Last fall we announced a new relationship with Google that supports the World Bank’s efforts to make data more widely accessible throughout the world. Currently, 17 of the World Development Indicators are showing prominently in search results with a link to an interactive tool allowing users to intuitively visualize, analyze, and compare the data across countries.
After having dabbled in the social media space for some time now, it seems that the World Bank Group has finally jumped in with both feet. No matter where you turn these days, a host of social media initiatives are springing up around the World Bank Group.
The Web4Dev conference is celebrating its 6th year of existence by convening in Brasilia, Brazil, a prominent country office for UNESCO. The conference opens up with frustrated attendees scrambling to get an internet connection at Brasilia’s Hotel Grand Bittar. This is immediately followed by discussions highlighting the similar challenges faced by web programs in developing countries: sparse wireless networks, unreliable and low-bandwidth connectivity,
A few months ago, Valerie Hufbauer presented to the Web Managers Roundtable here in DC on sustaining a multilingual web presence here at the Bank.
I promised to get her slides up as soon as I could — we had a lot of people asking about them — but I've been remiss in my obligation. Apologies for the long delay, but here it is, Valerie's presentation from October 2009:
You might have noticed a change to the World Bank website search over the last month. In December 2009, we launched changes to the site search. These changes included an updated look-and-feel, additional database sources, and additional search options and tools.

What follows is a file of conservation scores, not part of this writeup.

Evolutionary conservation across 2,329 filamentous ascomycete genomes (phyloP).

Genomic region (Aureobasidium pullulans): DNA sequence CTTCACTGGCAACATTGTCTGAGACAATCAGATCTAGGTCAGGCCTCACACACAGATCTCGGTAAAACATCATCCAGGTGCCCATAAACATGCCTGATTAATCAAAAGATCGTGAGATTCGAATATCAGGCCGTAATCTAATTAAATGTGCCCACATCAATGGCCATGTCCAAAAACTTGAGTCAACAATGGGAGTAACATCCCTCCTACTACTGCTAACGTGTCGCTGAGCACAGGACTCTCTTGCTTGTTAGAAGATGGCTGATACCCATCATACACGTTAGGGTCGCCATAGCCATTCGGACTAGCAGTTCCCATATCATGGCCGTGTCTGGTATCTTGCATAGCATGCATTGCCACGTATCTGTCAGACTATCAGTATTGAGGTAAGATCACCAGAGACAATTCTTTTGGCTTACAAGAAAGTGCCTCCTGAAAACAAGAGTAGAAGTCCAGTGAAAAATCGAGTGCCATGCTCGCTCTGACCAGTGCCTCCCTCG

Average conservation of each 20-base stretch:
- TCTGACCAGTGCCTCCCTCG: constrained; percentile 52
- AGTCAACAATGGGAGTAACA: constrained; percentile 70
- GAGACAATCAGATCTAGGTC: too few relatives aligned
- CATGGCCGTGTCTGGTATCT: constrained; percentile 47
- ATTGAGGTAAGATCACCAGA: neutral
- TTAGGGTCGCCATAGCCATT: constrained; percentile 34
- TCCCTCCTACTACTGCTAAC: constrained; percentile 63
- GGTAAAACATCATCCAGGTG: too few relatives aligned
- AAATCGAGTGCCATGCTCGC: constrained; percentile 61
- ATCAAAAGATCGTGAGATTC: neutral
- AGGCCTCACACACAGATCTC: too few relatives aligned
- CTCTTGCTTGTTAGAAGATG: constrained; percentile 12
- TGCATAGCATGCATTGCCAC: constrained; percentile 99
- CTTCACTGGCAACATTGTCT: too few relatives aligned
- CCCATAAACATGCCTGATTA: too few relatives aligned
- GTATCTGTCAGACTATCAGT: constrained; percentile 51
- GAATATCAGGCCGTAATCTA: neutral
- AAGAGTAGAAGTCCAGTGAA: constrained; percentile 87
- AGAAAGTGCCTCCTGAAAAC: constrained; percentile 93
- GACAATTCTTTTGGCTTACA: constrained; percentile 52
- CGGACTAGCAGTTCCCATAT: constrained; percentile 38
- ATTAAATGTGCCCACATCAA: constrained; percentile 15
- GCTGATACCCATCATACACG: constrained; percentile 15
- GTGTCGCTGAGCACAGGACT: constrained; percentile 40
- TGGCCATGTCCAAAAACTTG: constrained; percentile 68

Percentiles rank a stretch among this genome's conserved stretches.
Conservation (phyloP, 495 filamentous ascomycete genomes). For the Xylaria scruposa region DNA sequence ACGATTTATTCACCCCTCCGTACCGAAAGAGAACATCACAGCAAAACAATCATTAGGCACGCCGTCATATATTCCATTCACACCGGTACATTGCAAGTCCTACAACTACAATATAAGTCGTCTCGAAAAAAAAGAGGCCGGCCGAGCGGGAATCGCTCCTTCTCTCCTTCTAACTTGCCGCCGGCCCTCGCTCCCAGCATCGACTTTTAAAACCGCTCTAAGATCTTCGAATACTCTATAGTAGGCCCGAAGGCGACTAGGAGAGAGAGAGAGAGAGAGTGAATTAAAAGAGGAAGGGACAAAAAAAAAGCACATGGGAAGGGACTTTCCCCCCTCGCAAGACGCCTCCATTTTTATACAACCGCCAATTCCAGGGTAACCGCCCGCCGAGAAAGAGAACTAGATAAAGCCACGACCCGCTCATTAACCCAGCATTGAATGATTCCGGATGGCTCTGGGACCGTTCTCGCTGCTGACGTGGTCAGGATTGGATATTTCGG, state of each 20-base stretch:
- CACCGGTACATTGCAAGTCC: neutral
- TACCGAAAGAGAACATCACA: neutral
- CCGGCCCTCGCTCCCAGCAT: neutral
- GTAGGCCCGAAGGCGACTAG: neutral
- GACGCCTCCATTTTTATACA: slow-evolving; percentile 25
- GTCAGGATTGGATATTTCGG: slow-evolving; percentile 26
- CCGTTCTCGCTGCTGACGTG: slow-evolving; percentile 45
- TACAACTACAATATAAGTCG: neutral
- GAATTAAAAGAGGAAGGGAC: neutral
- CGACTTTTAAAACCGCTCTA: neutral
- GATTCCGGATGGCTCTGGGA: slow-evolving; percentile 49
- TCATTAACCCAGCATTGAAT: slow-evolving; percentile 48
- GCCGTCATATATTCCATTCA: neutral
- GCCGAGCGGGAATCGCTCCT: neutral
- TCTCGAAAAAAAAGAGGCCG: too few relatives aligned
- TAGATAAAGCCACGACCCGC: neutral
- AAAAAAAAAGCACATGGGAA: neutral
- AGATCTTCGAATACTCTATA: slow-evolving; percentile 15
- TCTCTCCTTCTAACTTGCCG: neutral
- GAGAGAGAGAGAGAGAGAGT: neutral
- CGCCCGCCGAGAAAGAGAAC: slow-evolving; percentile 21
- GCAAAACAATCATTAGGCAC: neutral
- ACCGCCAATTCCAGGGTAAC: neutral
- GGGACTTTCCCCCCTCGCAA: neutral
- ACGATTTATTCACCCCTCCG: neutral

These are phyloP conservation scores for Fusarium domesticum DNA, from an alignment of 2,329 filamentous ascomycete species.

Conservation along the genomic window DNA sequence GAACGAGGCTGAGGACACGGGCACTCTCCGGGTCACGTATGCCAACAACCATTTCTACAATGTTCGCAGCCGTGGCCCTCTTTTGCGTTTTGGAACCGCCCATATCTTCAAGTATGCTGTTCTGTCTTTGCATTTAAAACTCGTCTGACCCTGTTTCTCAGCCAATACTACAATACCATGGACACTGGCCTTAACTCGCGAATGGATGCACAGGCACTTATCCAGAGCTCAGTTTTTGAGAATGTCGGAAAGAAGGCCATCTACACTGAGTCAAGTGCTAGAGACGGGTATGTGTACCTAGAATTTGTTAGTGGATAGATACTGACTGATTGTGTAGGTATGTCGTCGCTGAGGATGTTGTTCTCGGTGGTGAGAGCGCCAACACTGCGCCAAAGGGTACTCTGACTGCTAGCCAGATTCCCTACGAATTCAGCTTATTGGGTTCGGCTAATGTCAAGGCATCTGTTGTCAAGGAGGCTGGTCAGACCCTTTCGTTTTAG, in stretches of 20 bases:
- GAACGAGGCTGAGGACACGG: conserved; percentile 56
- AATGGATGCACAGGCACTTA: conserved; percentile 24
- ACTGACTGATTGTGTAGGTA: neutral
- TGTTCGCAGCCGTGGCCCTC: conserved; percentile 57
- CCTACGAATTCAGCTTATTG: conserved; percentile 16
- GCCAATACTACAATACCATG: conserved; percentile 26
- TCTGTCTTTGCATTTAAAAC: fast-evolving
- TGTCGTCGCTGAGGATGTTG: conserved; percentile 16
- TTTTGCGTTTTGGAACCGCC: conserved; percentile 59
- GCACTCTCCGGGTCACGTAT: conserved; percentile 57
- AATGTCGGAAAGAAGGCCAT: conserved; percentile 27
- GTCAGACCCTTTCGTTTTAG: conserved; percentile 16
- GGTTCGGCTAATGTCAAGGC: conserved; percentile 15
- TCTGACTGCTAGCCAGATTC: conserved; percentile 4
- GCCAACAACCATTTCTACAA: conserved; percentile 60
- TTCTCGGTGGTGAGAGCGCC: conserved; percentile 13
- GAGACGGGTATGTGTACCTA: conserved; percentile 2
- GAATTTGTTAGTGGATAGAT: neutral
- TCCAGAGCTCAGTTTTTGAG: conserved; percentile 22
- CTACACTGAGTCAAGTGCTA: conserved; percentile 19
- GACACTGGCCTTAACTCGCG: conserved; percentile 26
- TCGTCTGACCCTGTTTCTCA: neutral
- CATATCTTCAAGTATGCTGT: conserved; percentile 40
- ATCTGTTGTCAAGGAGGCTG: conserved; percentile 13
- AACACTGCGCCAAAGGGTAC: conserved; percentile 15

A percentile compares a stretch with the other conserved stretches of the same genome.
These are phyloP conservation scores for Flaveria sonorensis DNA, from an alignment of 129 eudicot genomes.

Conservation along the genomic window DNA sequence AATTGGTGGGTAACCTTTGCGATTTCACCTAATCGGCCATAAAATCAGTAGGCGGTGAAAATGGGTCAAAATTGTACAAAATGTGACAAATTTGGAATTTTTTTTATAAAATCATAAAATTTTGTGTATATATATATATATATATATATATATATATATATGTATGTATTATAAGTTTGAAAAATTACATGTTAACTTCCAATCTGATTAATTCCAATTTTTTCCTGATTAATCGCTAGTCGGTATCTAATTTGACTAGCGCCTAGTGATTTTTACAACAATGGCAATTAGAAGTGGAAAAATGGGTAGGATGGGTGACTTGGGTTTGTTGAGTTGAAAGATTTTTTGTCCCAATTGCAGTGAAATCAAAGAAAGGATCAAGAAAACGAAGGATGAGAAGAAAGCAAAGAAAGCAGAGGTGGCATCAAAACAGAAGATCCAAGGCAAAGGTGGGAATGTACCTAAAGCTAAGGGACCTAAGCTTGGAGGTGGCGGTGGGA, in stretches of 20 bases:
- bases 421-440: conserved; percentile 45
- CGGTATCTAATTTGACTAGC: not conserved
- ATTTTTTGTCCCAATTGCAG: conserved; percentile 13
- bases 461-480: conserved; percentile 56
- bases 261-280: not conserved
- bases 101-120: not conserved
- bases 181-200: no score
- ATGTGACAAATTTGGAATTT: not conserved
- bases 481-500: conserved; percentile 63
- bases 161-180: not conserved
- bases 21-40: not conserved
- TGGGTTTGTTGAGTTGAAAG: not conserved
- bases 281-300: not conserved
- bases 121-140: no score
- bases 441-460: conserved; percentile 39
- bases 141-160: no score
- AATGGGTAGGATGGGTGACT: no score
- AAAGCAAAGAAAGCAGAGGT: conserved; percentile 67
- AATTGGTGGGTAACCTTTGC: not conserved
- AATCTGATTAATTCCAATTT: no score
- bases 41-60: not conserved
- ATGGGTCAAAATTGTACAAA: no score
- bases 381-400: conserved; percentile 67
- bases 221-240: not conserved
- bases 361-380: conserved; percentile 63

I may spend my entire day staring at a computer screen, but when I'm not at work, I'm an avid magazine reader. Because of that, I've become increasingly interested in how the magazine industry is responding to the changes in media consumption and content delivery.
I never thought I'd say this with a straight face, but URL shorteners are now the topic du jour.
For those of you that have no idea what I'm talking about, a definition, from Wikipedia:
URL shortening is a technique on the World Wide Web where a provider makes a web page available under a very short URL in addition to the original address.
A couple of weeks ago, a few World Bank staff members teamed up with Google, Microsoft, Yahoo!, NASA-AMES, disaster relief experts, and the software developer community in Mountain View, California to help find better ways to support disaster relief efforts.
The result, the Random Hacks of Kindness Codejam, brought together about 150 people at the Hacker Dojo, and resulted in some innovative hacks (or solutions to technical problems) that will hopefully shape the way the developer community supports disaster relief efforts going forward.
There has been a lot of coverage of the event already (including a great post on the East Asia & Pacific on the rise blog), so instead of going in to that, here's a quick list of posts and articles about the event that you might want to check out:
- East Asia & Pacific on the rise: Random Hacks of Kindness: software developers create and share code to tackle disaster relief
- Humanitarian FOSS Project: Random Hacks of Kindness
- Emergency Management: Random Hacks of Kindness
- In Case of Emergency Blog: “Random Hacks Of Kindness” Starts Today
- openNASA: Random Hacks of Kindness
- CNET: Hackers Create Tools for Disaster Relief
- CNET Photos: Random Hacks of Kindness
- ESRI at the Random Hacks of Kindness Codejam
- AFCEA: “Random Hacks of Kindness” to Aid Emergency Response
- CMU: Carnegie Mellon Team Wins First Prize at Random Hacks of Kindness